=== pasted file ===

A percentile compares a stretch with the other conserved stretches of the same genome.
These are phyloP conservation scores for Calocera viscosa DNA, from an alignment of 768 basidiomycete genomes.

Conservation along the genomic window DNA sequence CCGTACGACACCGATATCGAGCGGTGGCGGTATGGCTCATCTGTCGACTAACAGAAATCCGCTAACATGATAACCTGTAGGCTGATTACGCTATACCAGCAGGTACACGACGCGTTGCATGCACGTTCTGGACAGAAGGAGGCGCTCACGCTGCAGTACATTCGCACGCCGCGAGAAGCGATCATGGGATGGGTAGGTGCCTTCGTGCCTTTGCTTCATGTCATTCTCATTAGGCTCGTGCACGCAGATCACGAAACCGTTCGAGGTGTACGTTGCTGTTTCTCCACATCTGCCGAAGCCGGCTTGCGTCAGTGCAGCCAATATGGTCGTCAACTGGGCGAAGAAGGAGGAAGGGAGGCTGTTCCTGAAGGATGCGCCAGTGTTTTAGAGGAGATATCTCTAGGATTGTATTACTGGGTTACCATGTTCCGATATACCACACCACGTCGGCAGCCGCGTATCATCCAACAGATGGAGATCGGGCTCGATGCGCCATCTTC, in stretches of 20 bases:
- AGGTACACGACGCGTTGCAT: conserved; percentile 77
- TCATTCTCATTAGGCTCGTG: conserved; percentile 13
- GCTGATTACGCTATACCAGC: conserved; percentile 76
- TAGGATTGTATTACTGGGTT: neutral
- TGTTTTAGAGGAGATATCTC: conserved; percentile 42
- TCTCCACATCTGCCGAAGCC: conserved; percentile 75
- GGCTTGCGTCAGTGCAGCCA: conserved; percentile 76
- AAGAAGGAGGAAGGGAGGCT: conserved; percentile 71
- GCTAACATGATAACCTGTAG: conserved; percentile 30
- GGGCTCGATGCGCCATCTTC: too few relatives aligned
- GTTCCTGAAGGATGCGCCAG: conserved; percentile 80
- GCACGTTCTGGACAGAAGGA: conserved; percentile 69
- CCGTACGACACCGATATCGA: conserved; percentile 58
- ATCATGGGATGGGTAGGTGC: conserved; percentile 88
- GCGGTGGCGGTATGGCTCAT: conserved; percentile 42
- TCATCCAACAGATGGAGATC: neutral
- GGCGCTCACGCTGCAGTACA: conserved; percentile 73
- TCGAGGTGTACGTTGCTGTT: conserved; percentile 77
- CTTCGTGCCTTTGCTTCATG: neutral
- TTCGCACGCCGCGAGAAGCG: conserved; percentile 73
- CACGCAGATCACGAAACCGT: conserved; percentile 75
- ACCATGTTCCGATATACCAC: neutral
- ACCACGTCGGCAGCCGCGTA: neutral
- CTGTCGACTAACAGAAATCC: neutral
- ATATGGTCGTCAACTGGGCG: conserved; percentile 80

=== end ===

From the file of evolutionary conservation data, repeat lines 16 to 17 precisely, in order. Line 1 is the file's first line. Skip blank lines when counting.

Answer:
- CCGTACGACACCGATATCGA: conserved; percentile 58
- ATCATGGGATGGGTAGGTGC: conserved; percentile 88